Nursing How To’s: Medication/Formula Administration via Nasogastric Tube

Alvin, a student nurse, is assigned to a patient at cubicle 3 and according to the chart, the patient has a medication, a tablet to be exact, due at 8am. However, he has a problem. How exactly will he be able to administer the tablet when the patient has a nasogastric tube in place?

Do you instruct the patient to ‘swallow’ the tablet? Do you just disregard oral medications when one has an NGT? Or is there some other way to give the due oral medications? Let’s find out.

Steps in administering medication/formula via NG tube

  • Check medication against the MAR and/or HCP’s orders, verifying time, date, and dose.
  • Clarify any inconsistencies.
  • Check for allergies.
  • Type and rate of formula
  • Verbalize the action, nursing considerations, safe dose ranges, purpose for administration, and adverse effects for each medication. Follows medication specific directions, including ability of medications to be crushed.
  • Perform entry measures.
  • Raise (or maintain) head of the bed 30-45 degrees.
  • Assess bowel sounds, for abdominal distention, and for nausea and vomiting.
  • Stop feeding pump; put on clean gloves; disconnect from continuous feeding or use Lopez valve to access NGT.
  • Check placement using at least two accepted methods, including measuring exposed tube length from nares to end.
  • Medications:
  1. Crush pills or open capsules and dissolve in 15-30 mL warm water. Pour liquids.
  2. Don clean gloves.
  3. Check for residual. *Hold meds/additional feedings if residual exceeds 400 mL.
  4. Remove plunger from 30 or 60 mL syringe. Attach syringe to PEG tube, open clamp, and pour in 15-30 mL water to flush tube.
  5. Using the syringe as a funnel, administer each medication separately, flushing after each med with 15-30 mL water. Final flush should be 30-60 mL water.
  6. Remove gloves and perform hand hygiene.
  • Feeding:
  1. Don clean gloves before preparing, assembling and handling the feeding.
  2. Cleanse top of formula container with alcohol before opening it.
  3. Check the expiration date of formula.
  4. If residual not just checked for meds, check residual. *Hold formula if residual exceeds 400mL.
  5. Prepare only 4 to 6 hours of feeding at one time.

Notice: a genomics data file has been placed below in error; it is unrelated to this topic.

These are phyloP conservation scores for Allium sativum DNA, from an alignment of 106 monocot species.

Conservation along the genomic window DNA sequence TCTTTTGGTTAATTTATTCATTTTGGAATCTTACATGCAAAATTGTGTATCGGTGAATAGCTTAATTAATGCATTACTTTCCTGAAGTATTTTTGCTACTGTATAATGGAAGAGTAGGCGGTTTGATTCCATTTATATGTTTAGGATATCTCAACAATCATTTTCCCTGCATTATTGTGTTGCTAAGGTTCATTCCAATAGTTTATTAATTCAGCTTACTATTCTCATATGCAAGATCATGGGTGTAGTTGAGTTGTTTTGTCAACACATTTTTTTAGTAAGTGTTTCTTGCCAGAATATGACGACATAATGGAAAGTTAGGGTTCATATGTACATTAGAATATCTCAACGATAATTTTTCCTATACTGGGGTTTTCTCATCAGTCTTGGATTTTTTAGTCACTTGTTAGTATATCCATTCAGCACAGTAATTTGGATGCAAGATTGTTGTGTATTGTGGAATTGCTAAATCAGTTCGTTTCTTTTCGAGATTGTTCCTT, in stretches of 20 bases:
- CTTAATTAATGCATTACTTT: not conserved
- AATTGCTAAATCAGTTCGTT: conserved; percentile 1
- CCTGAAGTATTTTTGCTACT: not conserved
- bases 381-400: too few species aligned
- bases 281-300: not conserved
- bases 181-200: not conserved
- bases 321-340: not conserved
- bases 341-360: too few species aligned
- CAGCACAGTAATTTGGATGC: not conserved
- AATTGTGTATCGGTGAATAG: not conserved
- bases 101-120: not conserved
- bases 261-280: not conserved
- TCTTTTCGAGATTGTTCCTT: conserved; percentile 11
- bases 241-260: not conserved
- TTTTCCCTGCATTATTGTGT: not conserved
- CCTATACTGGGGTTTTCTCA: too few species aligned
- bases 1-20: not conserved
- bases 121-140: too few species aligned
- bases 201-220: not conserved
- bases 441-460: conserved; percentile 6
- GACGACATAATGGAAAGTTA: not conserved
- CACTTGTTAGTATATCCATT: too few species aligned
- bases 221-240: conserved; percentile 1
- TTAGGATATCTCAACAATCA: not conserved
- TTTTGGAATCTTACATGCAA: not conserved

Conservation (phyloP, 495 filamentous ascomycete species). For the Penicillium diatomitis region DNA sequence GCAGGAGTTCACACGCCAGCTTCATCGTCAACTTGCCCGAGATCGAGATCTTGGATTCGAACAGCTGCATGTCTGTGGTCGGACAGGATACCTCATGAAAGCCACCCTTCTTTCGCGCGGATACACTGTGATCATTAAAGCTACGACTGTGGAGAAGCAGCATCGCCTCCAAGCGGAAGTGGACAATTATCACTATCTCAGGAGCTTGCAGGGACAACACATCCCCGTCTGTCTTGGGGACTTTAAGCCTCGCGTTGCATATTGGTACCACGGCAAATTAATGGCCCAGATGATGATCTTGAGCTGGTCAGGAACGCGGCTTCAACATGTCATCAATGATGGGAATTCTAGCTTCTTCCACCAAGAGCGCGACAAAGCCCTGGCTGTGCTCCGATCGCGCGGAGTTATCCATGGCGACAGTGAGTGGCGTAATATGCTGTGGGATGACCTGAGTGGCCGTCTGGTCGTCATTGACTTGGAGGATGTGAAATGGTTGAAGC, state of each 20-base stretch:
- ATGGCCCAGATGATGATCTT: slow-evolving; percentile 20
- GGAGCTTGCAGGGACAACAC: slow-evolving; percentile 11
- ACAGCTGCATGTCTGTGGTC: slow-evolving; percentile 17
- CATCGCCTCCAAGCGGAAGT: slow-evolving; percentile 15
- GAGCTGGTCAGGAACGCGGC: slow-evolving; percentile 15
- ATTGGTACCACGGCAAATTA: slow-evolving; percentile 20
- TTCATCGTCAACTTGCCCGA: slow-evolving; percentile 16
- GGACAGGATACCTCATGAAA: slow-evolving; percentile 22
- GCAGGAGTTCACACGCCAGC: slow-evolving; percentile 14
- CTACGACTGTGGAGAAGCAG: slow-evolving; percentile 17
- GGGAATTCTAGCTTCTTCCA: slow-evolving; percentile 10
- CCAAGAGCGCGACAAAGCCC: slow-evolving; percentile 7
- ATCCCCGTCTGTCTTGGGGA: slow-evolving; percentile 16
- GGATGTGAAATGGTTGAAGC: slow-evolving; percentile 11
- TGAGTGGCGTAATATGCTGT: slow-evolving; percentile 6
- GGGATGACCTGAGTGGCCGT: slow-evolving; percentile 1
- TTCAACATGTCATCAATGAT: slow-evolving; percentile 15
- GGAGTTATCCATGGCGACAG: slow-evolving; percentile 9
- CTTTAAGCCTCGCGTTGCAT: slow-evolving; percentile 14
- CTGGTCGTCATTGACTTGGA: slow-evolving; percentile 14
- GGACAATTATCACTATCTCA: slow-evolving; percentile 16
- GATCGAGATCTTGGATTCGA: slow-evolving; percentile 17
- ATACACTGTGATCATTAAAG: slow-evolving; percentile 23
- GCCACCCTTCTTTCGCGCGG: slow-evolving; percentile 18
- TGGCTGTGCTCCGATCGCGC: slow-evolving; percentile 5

6. Label feeding container: Date/time equipment was opened, date/time to be discarded, name and volume of feeding prepared, rate of administration, and initials.

(If adding to existing bag: date and time formula is added, volume prepared, and initials)

  1. Pour formula into formula bag and allow solution to run through tubing. Attach feeding setup to feeding tube, open clamp, and regulate rate as ordered.
  2. Flush after feeding with 30-60 mL water.
  3. Rinse feeding bag and tubing with 30-60 mL water if adding formula.
  4. Remove gloves and perform hand hygiene.
  • Reconnect tubing or switch Lopez valve to feeding tubing and restart feeding pump.
  • Maintain elevation of head for at least one hour after feeding is discontinued.
  • Perform exit measures.
  • Document:
    • Medications administered.
    • Amount of residual.
    • Date and time administration of feeding was begun.
    • Type of formula, volume prepared, rate of administration.
    • Patient’s response.
    • Fluids administered on I&O record.
  • Follow performance summary measures

 

Sources:

Liane Clores, RN MAN

Currently an Intensive Care Unit nurse, pursuing a degree in Master of Arts in Nursing Major in Nursing Service Administration. Has been a contributor of Student Nurses Quarterly, Vox Populi, The Hillside Echo and the Voice of Nightingale publications. Other experience include: Medical-Surgical, Pediatric, Obstetric, Emergency and Recovery Room Nursing.

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